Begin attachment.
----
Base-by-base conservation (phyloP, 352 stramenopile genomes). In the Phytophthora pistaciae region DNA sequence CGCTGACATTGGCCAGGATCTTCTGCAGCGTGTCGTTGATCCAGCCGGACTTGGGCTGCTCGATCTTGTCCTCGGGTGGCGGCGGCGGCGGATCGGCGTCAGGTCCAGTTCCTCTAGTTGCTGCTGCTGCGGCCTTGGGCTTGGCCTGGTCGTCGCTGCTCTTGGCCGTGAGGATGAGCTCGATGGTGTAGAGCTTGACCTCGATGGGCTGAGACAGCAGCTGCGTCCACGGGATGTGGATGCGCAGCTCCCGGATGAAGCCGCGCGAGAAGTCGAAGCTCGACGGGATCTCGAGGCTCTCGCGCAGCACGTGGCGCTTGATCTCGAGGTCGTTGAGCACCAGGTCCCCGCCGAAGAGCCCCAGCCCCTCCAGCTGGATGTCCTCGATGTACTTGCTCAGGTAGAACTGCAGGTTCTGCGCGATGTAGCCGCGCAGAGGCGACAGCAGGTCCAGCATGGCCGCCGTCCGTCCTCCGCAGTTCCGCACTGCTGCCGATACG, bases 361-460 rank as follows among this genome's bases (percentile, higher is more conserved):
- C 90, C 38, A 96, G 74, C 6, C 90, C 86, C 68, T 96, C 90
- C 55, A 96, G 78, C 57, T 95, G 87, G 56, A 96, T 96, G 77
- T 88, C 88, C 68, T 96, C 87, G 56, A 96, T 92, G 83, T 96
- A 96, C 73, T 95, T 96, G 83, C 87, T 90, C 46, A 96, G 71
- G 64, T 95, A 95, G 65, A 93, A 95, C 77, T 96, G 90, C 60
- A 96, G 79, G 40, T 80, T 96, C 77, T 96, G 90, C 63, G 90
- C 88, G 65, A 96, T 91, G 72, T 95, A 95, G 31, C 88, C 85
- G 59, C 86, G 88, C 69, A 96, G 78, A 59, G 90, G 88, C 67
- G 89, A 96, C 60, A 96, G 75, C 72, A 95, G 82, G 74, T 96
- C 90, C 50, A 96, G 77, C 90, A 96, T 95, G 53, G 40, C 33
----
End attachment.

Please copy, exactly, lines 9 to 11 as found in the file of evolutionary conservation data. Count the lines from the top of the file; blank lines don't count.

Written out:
- G 59, C 86, G 88, C 69, A 96, G 78, A 59, G 90, G 88, C 67
- G 89, A 96, C 60, A 96, G 75, C 72, A 95, G 82, G 74, T 96
- C 90, C 50, A 96, G 77, C 90, A 96, T 95, G 53, G 40, C 33